Two other films in the programme also focus on the turmoil caused by the politics of hate and its longterm effects. Simone Bitton’s investigative documentary Rachel takes up the case of American peace activist Rachel Corrie, who was killed in 2003 while trying to prevent the destruction of houses in the Gaza Strip. In The One Man Village, Simon El-Habre from Lebanon paints a portrait of his uncle Semaan, the sole inhabitant of a mountain village turned into a ghost town by the Lebanese civil war. Despite its sadness, this wonderfully photographed film is also a story about the joy of a life lived in peace.
The Films of the 39th Forum of the Berlinale
Aguas Verdes (Green Waters) by Mariano De Rosa, Argentina (WP)
D'Arusha à Arusha (From Arusha to Arusha) by Christophe Gargot, France/Canada/Ruanda (IP)
Beeswax by Andrew Bujalski, USA (WP)
Calimucho by Eugenie Jansen, The Netherlands (IP)
Cea mai fericita fata din lume (The Happiest Girl in the World) by Radu Jude, Romania/The Netherlands (WP)
Citizen Juling (Polamuang Juling) by Kraisak Choonhavan, Manit Sriwanichpoom, Ing K, Thailand (EP)
The Day After (Eoddeon gaien nal) by Lee Suk-Gyung, Republic of Korea (WP)
Deep in the Valley (Yanaka boshoku) by Funahashi Atsushi, Japan (WP)
Defamation (Hashmatsa) by Yoav Shamir, Israel/Austria (WP)
Doctor Ma's Country Clinic (Ma dai fu de zhen suo) by Cong Feng, People’s Republic of China (EP)
L'encerclement (Encirclement) by Richard Brouillette, Canada (IP)
The Exploding Girl by Bradley Rust Gray, USA (WP)
H:r Landshövding (Mr Governor) by Måns Månsson, Sweden (IP)
Hayat var (My Only Sunshine) by Reha Erdem, Turkey/Greece/Bulgaria (IP)
Help Gone Mad (Sumashedshaya pomosh) by Boris Khlebnikov, Russia (WP)
Kan door huid heen (Can Go Through Skin) by Esther Rots, The Netherlands (IP)
Die koreanische Hochzeitstruhe (The Korean Wedding Chest) by Ulrike Ottinger, Germany (WP)
Land of Scarecrows (Heosuabideuleui ddang) by Roh Gyeong-Tae, Republic of Korea/France (IP)
Letters to the President by Petr Lom, Canada/Iran (WP)
Love Exposure (Ai no mukidashi) by Sono Sion, Japan (IP)
Man tänker sitt (Burrowing) by Fredrik Wenzel, Henrik Hellström, Sweden (WP)
Marin Blue by Matthew Hysell, USA (WP)
Members of the Funeral (Jangryesigeui member) by Baek Seung-Bin, Republic of Korea (IP)
Mental (Seishin) by Soda Kazuhiro, Japan (EP)
Mitte Ende August (Sometime in August) by Sebastian Schipper, Germany (WP)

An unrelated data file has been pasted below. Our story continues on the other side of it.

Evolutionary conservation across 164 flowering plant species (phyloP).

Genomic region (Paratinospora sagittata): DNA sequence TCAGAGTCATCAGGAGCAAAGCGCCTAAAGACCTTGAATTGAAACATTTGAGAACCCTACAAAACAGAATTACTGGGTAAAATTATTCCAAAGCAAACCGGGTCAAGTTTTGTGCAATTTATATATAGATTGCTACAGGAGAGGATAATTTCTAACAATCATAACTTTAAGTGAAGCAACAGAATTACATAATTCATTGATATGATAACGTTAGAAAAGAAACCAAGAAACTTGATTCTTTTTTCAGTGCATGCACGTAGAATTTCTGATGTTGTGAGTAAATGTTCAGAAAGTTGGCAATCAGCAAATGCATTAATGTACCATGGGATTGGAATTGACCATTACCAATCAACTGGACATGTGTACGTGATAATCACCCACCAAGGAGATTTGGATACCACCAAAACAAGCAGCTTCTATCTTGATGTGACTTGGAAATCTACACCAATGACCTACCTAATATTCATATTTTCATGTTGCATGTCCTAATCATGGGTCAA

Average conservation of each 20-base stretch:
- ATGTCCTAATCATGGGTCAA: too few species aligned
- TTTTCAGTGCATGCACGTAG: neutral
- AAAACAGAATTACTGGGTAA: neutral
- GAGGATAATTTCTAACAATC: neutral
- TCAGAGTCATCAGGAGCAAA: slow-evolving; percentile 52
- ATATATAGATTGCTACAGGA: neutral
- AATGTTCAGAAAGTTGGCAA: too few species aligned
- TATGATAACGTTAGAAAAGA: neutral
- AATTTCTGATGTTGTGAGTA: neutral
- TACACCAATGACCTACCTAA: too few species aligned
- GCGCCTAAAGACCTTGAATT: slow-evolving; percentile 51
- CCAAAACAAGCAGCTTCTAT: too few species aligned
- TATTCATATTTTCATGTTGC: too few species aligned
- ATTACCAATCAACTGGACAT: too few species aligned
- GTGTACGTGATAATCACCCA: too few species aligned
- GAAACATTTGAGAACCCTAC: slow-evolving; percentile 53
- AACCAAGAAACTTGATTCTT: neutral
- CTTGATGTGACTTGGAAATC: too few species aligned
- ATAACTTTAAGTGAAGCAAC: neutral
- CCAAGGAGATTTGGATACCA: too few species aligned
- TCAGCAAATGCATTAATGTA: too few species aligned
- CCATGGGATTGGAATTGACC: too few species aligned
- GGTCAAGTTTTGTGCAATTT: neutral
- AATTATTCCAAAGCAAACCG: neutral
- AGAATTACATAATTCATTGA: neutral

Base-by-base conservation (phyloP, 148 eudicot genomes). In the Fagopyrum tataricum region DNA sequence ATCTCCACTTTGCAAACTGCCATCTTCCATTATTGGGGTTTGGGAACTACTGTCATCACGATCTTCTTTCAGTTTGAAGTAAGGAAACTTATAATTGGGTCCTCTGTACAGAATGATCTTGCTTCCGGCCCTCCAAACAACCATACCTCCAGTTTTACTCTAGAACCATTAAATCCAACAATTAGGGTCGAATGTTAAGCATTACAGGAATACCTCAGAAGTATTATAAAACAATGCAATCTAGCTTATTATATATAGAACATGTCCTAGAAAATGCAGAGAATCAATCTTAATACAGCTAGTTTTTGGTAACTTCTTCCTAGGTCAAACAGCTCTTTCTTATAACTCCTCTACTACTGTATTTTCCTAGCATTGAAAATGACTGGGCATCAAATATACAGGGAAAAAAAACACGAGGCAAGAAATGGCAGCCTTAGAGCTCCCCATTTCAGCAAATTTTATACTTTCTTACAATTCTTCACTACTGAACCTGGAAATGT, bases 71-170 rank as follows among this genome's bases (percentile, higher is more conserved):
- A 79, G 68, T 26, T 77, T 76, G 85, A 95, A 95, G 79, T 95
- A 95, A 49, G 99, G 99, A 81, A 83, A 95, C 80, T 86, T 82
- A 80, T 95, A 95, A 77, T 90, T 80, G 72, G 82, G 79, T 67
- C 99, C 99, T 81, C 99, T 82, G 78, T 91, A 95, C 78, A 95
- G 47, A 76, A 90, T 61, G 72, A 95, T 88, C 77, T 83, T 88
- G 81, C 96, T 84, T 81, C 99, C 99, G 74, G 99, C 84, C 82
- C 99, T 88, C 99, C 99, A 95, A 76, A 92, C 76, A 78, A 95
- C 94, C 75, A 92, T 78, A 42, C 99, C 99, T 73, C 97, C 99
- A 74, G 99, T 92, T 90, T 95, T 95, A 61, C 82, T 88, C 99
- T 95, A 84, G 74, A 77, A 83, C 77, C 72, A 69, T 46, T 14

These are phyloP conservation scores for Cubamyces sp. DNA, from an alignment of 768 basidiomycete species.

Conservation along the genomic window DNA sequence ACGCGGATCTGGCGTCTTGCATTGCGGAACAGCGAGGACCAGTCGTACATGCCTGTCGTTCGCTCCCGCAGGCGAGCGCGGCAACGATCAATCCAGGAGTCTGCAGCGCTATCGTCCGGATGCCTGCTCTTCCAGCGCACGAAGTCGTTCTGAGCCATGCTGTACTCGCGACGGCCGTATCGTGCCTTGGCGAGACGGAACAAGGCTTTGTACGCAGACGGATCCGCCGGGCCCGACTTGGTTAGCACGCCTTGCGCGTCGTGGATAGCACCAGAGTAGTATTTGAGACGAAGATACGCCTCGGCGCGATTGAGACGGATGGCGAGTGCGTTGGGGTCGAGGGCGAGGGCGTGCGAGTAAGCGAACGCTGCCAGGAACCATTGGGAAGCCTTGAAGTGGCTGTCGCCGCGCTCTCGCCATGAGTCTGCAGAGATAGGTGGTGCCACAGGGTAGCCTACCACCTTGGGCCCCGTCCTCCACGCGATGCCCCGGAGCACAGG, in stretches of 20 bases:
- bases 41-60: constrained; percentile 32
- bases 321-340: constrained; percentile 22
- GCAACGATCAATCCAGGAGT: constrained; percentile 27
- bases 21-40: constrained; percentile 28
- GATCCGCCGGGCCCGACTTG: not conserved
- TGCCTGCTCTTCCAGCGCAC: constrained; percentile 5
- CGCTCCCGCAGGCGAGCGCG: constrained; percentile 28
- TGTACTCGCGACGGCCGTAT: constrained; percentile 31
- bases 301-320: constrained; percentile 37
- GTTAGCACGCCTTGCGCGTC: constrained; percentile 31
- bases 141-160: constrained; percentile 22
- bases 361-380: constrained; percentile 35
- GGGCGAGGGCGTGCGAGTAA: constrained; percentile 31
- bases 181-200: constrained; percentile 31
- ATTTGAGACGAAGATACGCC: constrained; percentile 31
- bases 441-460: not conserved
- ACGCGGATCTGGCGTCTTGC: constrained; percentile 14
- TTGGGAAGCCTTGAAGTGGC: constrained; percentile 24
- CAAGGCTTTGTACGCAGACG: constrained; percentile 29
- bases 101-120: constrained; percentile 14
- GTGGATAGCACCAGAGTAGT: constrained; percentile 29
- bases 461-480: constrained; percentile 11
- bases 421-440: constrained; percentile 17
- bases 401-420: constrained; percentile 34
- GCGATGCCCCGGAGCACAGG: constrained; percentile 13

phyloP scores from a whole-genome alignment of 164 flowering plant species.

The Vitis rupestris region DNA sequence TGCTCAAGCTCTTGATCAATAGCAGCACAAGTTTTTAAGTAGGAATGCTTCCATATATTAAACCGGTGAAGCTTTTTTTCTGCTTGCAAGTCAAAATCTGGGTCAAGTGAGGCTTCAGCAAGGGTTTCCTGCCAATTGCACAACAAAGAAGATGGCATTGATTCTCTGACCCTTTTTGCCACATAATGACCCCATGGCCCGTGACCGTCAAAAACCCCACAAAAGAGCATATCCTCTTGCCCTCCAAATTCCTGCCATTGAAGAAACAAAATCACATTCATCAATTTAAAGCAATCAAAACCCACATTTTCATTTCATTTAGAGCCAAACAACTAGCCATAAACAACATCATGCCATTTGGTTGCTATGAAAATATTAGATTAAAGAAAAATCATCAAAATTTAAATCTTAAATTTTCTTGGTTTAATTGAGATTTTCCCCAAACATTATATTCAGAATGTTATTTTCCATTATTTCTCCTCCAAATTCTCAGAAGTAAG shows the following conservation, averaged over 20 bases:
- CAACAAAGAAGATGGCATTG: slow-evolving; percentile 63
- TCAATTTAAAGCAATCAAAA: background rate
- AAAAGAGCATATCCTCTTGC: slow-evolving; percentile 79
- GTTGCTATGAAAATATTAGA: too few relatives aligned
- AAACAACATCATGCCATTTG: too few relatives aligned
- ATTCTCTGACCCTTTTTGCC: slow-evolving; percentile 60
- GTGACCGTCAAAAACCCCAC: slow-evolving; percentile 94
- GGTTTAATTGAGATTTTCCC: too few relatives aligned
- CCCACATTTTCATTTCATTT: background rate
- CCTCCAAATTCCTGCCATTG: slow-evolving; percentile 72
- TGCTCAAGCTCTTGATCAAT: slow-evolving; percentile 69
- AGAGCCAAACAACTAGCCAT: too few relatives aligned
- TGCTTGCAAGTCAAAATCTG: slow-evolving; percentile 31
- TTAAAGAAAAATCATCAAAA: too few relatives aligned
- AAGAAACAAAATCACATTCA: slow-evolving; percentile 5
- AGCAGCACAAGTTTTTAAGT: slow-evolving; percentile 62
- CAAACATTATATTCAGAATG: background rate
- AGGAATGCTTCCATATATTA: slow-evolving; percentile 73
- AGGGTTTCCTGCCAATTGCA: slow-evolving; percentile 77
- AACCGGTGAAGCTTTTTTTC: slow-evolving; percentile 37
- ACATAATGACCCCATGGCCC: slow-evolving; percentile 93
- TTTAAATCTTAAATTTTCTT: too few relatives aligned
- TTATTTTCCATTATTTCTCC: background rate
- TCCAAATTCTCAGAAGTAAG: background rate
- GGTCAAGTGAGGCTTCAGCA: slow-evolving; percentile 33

My Dear Enemy (Meotjin haru) by Lee Yoon-Ki, Republic of Korea (IP)
Naked of Defenses (Mubobi) by Ichii Masahide, Japan (EP)
Ne me libérez pas, je m'en charge (My Greatest Escape) by Fabienne Godet, France (WP)
The One Man Village (Semaan Bilda'ia) by Simon El Habre, Lebanon (EP)
Rachel by Simone Bitton, France/Belgium (WP)
La sirena y el buzo (The Mermaid and the Diver) by Mercedes Moncada Rodríguez, Mexico/Nicaragua/Spain (WP)
Soundless Wind Chime (Wu Sheng Feng Ling) by Kit Hung, Hong Kong/Switzerland (WP)
Sweetgrass by Lucien Castaing-Taylor, Lisa Barbash, USA (WP)
Treeless Mountain by So-Yong Kim, USA/Republic of Korea (EP)
Un chat un chat (Pardon my French) by Sophie Fillières, France (WP)
Winterstilte (Winter Silence) by Sonja Wyss, The Netherlands/Switzerland (IP)
Zum Vergleich (By Comparison) by Harun Farocki, Germany/Austria (WP)
A History of Israeli Cinema by Raphaël Nadjari, France/Israel (WP)
Araya by Margot Benacerraf, Venezuela/France (WP of the restored print)
The Beast Stalker (Ching yan) by Dante Lam, Hong Kong (IP)
Filmmakers Against Racism:
Affectionately Known as Alex by Danny Turken, South Africa (EP)
Angels on our Shoulders by Andy Spitz, South Africa (EP)
Baraka (The Blessing) by Omelga Mthiyane, Riaan Hendriks, Marianne Gysae, South Africa (EP)
The Burning Man by Adze Ugah, South Africa (EP)
Generasi biru (The Blue Generation) by Garin Nugroho, John De Rantau, Dosy Omar, Indonesia (WP)
Langsamer Sommer (Slow Summer) by John Cook, Austria
Material by Thomas Heise, Germany (WP)
Schwitzkasten (Clinch) by John Cook, Austria
Soul Power by Jeffrey Levy-Hinte, USA (EP)
When it was Blue by Jennifer Reeves, USA/Iceland (EP)
Die wundersame Welt der Waschkraft (The Wondrous World of Laundry) by Hans-Christian Schmid, Germany (WP)
January 19, 2009